Or two. High in aluxury box at M&T Bank Stadium in Baltimore, Samari Rolle watched theArizona highlights while his own team was losing again on the field below. Fortwo months, the 31-year-old Ravens cornerback had kept secret the headaches,blackouts and epileptic seizures that had terrified him and his family andpushed him to the brink of retirement. This was the sixth game he had missedsince receiving a diagnosis of epilepsy in September and beginning thehit-or-miss process of calibrating his treatment. After his third majorconvulsion, on Nov. 2, Samari had awakened several days in a row feeling histongue thick and raw and wondering if he was through with football. But then hebegan feeling better. Then he watched Antrel, who had idolized him as a kid,break out big against the Bengals, and Samari said, "Now I've got to comeback."
After theCincinnati game Antrel spoke of redemption and credited his "character"for keeping him strong. He didn't have to say where that character came from."What I'm holding right now in my hand is a plaque," he said over thephone. "It's a proclamation from 2006, I believe: CHIEF ALEXANDER ROLLEDAY. They gave him his own day in Homestead. I took this plaque from homewithout him even knowing because it means so much to me that one man can makesuch a difference. And it just happens that that man is the man who raisedme."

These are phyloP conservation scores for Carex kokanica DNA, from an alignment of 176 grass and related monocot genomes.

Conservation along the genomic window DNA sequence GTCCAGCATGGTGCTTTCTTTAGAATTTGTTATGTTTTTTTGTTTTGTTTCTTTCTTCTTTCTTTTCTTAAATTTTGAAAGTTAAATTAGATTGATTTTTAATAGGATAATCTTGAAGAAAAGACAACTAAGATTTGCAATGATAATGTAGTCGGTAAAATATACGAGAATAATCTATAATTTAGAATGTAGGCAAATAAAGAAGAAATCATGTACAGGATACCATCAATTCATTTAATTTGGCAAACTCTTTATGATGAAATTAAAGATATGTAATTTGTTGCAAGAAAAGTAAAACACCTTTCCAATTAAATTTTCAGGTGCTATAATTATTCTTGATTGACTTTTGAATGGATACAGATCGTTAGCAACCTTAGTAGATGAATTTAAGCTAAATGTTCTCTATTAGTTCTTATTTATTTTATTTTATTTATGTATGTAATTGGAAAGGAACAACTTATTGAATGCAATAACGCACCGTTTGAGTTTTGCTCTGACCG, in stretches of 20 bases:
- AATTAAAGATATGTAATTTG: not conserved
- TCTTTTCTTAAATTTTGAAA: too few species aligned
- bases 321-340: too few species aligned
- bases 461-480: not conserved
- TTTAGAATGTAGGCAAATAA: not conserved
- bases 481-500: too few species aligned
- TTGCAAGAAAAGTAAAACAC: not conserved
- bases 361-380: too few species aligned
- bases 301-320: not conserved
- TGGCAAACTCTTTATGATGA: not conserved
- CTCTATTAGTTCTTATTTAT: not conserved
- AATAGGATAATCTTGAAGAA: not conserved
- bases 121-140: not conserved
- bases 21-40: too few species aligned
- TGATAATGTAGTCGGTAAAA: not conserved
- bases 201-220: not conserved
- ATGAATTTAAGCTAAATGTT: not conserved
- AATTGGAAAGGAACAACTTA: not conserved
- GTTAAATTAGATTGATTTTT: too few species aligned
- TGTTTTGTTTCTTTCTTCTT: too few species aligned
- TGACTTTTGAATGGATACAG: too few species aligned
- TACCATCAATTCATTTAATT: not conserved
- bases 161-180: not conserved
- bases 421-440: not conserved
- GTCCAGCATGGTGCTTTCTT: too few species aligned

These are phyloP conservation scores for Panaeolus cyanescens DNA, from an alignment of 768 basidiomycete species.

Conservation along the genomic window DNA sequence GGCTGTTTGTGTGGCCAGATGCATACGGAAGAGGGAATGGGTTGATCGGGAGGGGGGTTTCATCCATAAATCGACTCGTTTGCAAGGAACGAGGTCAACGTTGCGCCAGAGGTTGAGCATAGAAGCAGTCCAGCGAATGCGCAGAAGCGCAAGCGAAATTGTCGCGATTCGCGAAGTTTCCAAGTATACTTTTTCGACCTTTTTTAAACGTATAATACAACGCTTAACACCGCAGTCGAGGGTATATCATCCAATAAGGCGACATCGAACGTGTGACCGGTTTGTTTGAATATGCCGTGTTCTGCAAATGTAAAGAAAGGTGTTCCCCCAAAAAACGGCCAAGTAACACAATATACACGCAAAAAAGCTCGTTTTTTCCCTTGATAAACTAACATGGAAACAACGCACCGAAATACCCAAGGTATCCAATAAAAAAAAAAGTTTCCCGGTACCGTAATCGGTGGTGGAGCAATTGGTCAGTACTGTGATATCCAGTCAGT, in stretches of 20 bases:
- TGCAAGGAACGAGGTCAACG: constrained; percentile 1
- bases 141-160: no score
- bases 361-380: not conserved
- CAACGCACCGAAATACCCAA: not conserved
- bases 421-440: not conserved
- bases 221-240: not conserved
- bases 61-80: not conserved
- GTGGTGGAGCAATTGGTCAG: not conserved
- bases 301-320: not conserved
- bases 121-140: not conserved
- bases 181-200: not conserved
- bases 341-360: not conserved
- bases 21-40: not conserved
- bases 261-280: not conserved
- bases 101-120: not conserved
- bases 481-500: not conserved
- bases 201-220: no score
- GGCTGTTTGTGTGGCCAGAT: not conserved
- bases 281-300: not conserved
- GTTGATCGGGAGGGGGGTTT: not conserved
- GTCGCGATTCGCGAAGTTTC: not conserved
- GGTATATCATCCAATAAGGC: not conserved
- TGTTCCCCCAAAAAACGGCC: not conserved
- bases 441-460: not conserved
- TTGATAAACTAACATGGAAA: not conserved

FORTY MILES northof Homestead, Chill Will quietly glides past his screaming and rantingassistants, fields questions from anxious parents and roams the troubled hallsof Miami Northwestern High as if he hasn't a care in the world. "How do Ilook?" coach Billy Rolle asks one of the female office staffers with aflirty chuckle. It's a rhetorical question. Rolle always looks calm and cool,hence the nickname, and nothing in this supercharged universe seems strongenough to shake him. This week's game? The pressure to win Northwestern's firstnational championship? The tightrope he walks for all the families, players andadministrators who almost saw the football program shut down last summer? Thenew, last-chance academic and behavioral standards he must enforce on 60testosterone-fueled, pigskin-mad teenagers?
"If you lookat me, you can tell I'm carrying that weight," says Northwestern'sfirst-year principal, Charles Hankerson. "You look at him? He justsmiles."